Continuous Scrolling Background with One Image on Canvas Apps

I’ve been learning PowerApps recently and I was inspired by @8bitclassroom and @ScottDurow with their awesome PowerApps games. I wanted to learn PowerApps by doing something similar, I decided to make a 2D scroller game. During this time I’ve been focussing on areas that can improve the look and feel of applications and in this post I’ll show you how to make a continuous scrolling background from one image.

The Image

The image that we’re going to use will have to change depending on if you’re using landscape or portrait, so please keep in mind that this guide is following the portrait model.

The image size will need to be large so that you can have a lot of different changes over a period of time before it repeats. The image used in this example has a width of 3100px, a height of 1136px and I’m using Microsoft Flow documentation designs as I’m making a Flow based game.

You will need the last section of the image to be the same as the first section. Sections are split up into 690px (width), this is what the user will see when opening on a mobile or desktop device in portrait. If you look at the example image below the first and last sections are the same. We will talk about why this is needed in the next section.

Add the image to the screen you want the background on and rename it ‘Background’.

Example Image

The Timer

To move an image, rather than using a dummy table to use the forall loop in replace of a while loop, with standard coding, to iterate through the total number of pixels and increase the X position of our background until we’re done. We’re going to use the Timer and a little calculation to change our background X position to match that of the Timers value. This will then continuously move our image while the Timer is running.

Firstly, add a timer to your screen where you want the background image to move. Then rename it to ‘BackgroundTimer’.

To initially move our image we need to set the Timer to automatically start. To do this, select the object (the BackgroundTimer) and then from the properties list (top left), select ‘AutoStart’ from t he dropdown. Then change the value from ‘false’ to ‘true’ as shown below:

When the screen with the timer opens, the timer will now automatically start and continuously run until the app is closed or the screen changes.

The timer will run until it is told to stop, but as we’re not recording time, we’re using it to move an object (our background) we want to state the total run time and also that we want it to repeat. Why? because we’re using one image we want the initial value to be reset once it hits a certain number. In our case for this example, we’re using an image of 3100px and at the time of 24 seconds (24100ms) if the image is at an X of -2410 (don’t worry too much about all these numbers right now they will be broken down in the next section) the image will be at our last section. This means if we then reset at this point, to the user it will appear as though nothing has happened when in-fact the background image X resets to 0. Hence, this is why the start and end of the image needs to be the same.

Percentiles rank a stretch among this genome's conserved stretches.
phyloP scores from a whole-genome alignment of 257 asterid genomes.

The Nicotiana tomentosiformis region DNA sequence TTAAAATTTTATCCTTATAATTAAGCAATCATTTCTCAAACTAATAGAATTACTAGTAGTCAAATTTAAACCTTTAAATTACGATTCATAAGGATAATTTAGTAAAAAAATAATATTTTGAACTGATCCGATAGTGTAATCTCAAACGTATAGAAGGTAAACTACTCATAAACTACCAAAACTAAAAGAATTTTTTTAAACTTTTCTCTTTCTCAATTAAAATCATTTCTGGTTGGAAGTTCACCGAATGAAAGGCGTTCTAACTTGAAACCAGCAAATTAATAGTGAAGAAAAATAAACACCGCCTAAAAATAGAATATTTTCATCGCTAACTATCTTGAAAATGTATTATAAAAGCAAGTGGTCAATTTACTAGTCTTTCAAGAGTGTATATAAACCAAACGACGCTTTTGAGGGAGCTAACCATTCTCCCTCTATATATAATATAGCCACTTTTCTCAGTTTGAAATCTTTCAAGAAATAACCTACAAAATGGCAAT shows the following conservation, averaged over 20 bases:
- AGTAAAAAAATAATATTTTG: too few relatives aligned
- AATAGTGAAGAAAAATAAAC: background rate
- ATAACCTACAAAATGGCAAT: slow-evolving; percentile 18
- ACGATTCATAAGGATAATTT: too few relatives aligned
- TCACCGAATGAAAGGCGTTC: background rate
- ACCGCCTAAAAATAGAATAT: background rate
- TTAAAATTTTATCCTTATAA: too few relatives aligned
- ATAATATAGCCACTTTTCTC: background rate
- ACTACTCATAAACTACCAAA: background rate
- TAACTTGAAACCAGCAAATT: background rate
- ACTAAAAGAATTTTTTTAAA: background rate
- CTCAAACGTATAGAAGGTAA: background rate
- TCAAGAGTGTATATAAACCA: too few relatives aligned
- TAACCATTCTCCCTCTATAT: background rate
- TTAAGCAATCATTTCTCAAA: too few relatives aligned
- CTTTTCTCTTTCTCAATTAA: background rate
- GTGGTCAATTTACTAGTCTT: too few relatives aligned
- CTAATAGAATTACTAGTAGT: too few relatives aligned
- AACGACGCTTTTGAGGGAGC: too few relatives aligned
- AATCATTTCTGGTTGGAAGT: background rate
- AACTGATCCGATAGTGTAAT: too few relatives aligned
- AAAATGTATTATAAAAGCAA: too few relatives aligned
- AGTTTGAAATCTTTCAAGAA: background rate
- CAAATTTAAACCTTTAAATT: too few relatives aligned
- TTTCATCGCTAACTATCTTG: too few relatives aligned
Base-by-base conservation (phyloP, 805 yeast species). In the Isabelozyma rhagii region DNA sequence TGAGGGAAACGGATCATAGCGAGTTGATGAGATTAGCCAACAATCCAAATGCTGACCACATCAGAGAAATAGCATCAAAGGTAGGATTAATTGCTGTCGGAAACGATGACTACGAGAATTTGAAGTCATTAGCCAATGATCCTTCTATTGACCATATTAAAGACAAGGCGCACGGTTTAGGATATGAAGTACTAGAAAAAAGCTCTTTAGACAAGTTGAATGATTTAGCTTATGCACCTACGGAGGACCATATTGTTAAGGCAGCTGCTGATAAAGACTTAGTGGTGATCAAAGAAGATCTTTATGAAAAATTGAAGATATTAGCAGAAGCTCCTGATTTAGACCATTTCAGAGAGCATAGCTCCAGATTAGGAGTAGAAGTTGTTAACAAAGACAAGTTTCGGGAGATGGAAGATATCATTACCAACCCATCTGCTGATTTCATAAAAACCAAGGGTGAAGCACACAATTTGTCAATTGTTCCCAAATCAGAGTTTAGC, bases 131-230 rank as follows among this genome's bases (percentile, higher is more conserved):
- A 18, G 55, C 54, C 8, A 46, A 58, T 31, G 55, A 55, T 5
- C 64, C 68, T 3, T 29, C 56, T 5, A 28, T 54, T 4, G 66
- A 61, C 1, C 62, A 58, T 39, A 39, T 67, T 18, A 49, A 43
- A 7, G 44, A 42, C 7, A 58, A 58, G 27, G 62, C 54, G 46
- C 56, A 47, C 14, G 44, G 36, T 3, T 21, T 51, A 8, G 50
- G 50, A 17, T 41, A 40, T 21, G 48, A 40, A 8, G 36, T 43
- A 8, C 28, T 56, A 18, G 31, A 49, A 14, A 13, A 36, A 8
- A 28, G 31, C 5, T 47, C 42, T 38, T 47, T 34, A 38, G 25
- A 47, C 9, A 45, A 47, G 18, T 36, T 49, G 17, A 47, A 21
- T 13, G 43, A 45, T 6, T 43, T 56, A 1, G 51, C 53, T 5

In the right column, while still having the timer selected, set the repeat section to on and also the duration to 21400. See below for the example settings:

Now we have the timer named, running and repeating we want to hide this from the view of the user as it will just be used to control the background. To do this simple select disabled from the view option in the right column.

Moving The Background

Now we have everything set up to start moving our background. Select the previously named ‘Background’ image.

Now select the ‘X’ from the objects properties list (top left where we found the AutoStart of the Timer). Then we need to add a calculation to move the X position by using the timers value.

-(BackgroundTimer.Value/10)

We want to move the image left to we need to have the X number be a minus number. Therefore the calculation starts with a ‘-‘. Then we open parenthesis () as we want this calculation to be done before we place the minus sign onto it.

We take the BackgroundTimer.Value which will return in milliseconds and divide that by 10 to get the pixel amount per second value. This is what we were talking about previously when we stated that we’re using an image of 3100px and at the time of 24 seconds (24100ms) if the image is at an X of -2410 (24100/10 as per our calculation) to give us the X pixel amount.

Example